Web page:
The latest exclusive feature on EMSResponder.com outlines the issue of human trafficking in the U.S. and how it is relevant to EMS responders.
As staff writer Lisa Snowden reports, these victims of modern-day slavery lead difficult lives that may sometimes put them in the hands of EMS responders. However, due to fear and psychological control by their captors, they are not likely to reveal their situation.
If responders know the signs to recognize a human trafficking victim, they can better help the patient by knowing what other common illnesses and injuries to look for. They can also do more than treat that patient -- they can report their concerns to a 24-hour hotline, and possibly help that victim get his or her life back.
This hotline, as well as information specifically for health care providers, is provided by the National Human Trafficking Resource Center.
To learn more about how responders can better aid these victims, read the full article and its linked resources: Human Trafficking: the Implications for EMS Personnel.
There were two major updates this week to ongoing EMS news issues in D.C. and Chicago.
In D.C., the new chief of the fire/EMS department announced the firing of one responder and the suspension of another, who were involved in the botched response in January 2006 to New York Times reporter David Rosenbaum, who died after he was beaten by muggers. The firefighter/EMTs mistakenly treated him as drunk rather than injured.
Chief Dennis Rubin announced that this decision demonstrates the beginning of reform and accountability in the department. For further details visit: D.C. Chief Fires Employee in Botched EMS Case.
In Chicago this week, a high ranking paramedic official announced his resignation amid racism allegations resulting in the fire/EMS department's decision to fire him.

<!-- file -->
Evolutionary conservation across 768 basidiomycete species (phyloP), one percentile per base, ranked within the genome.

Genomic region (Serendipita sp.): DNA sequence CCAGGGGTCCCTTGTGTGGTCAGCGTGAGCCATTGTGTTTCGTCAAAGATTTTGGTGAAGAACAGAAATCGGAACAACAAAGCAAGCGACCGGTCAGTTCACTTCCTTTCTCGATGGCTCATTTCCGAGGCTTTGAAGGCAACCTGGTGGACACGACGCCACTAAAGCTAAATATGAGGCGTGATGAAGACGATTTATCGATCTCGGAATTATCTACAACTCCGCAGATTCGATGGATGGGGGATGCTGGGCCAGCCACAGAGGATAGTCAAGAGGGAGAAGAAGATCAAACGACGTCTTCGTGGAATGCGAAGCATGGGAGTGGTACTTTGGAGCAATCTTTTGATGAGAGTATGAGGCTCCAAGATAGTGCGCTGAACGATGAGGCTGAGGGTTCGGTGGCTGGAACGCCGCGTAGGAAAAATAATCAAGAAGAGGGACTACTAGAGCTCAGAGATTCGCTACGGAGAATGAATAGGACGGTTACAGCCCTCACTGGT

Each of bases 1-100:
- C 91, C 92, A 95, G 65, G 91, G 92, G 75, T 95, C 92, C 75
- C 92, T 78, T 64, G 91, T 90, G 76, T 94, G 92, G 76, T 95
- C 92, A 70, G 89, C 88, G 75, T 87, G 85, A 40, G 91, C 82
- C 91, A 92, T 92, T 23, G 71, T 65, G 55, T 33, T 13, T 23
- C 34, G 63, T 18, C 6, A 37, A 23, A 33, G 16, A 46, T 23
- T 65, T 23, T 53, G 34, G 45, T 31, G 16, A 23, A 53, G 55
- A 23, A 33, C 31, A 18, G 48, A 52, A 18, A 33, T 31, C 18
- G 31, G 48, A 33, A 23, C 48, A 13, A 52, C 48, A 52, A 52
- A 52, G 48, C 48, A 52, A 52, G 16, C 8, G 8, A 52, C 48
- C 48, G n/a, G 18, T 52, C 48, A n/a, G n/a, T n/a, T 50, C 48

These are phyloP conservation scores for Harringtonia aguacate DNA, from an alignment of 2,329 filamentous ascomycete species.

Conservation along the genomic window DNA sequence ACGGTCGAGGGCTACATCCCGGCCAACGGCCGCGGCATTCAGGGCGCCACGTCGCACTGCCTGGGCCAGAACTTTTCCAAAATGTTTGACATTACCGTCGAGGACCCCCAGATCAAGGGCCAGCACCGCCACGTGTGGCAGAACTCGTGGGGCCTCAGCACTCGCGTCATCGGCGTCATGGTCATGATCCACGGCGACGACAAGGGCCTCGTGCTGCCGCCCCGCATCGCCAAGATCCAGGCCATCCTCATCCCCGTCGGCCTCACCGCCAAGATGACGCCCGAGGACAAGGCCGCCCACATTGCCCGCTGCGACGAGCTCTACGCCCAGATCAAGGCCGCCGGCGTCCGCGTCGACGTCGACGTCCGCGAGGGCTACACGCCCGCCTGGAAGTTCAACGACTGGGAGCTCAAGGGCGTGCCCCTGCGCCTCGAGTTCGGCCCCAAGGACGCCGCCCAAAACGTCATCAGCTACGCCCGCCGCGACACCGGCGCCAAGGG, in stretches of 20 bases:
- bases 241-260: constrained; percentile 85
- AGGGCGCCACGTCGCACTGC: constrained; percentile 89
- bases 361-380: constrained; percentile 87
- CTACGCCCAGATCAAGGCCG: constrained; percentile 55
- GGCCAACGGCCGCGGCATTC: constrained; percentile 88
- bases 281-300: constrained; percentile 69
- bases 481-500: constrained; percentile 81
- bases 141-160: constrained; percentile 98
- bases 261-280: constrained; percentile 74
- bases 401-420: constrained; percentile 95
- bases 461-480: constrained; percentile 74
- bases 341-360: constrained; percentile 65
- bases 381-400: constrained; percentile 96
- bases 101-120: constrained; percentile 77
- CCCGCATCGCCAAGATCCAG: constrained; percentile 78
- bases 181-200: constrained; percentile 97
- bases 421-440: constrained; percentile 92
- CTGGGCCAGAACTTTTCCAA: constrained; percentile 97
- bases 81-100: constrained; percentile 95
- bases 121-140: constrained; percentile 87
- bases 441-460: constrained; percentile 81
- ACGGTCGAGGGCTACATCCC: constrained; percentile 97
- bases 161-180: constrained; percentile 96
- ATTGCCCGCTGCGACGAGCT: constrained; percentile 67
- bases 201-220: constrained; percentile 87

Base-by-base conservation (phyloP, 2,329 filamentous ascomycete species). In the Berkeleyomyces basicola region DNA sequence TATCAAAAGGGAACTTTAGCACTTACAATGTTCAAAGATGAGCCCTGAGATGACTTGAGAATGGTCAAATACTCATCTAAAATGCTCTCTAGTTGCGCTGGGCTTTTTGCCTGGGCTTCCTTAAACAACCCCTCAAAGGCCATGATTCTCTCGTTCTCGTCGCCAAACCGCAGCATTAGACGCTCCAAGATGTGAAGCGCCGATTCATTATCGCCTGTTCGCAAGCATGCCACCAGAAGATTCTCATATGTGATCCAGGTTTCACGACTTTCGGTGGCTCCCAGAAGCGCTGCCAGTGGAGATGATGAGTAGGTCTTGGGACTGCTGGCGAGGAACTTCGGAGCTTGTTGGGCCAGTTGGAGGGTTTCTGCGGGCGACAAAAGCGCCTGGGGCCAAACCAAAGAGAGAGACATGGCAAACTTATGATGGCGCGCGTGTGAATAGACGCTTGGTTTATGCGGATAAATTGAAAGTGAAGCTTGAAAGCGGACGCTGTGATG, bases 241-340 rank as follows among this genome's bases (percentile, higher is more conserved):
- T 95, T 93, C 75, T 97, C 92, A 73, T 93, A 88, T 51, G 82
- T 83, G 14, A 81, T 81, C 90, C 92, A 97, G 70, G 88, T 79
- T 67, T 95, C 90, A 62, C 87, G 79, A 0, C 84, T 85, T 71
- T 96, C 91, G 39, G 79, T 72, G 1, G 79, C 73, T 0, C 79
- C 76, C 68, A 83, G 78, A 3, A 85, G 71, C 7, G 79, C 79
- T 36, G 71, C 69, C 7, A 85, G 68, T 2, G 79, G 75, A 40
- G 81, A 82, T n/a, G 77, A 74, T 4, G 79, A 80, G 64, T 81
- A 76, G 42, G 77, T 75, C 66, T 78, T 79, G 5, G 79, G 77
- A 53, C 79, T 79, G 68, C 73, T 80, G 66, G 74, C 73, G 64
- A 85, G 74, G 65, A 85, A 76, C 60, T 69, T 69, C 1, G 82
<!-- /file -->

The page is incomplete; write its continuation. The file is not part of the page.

Donald W. Walsh, an assistant deputy chief paramedic, has denied that he improperly inquired about the race of an employee. He says the firing is political retribution for an investigation in which he held the former fire commissioner -- the father of the current fire commissioner - accountable for a poor response to the 1995 heat wave.
Walsh, a 30-year veteran of the department, was the winner of the 2002 James O. Page Award from the International Association of Fire Chiefs for his dedication to fire-based EMS.
To read more visit: Chicago Paramedic Official to Retire Amid Racial Allegations.
News You Can Use
May 20-26, 2007 will be the 34th Annual National EMS Week.
This week of activities to honor EMS is organized by the American College of Emergency Physicians, and this year's theme is: EMS: Extraordinary People, Extraordinary Service. The event is also intended to raise public awareness about health and safety issues, including how to prevent injuries and what to do in a medical emergency.
Each year, ACEP develops and distributes EMS Week organizational kits to help plan and promote activities. The kits are made available free to the public thanks to this year's EMS Week 2007 corporate sponsors, including EMS Magazine.
For more information on this event and how to obtain program materials, visit National EMS Week 2007 to Run May 20-26.
If you would like to share your organization's EMS Week activities and successes for an article on EMSResponder.com, email website editor Heather Caspi at Heather.Caspi@cygnusb2b.com.
EMS Magazine is now accepting nominations for the 2007 EMS Magazine/National Association of EMTs Gold Service Award. For contest rules and entry information, and to submit nominations online, go to www.emsresponder.com/goldaward. Nominations must be received by August 1, 2007.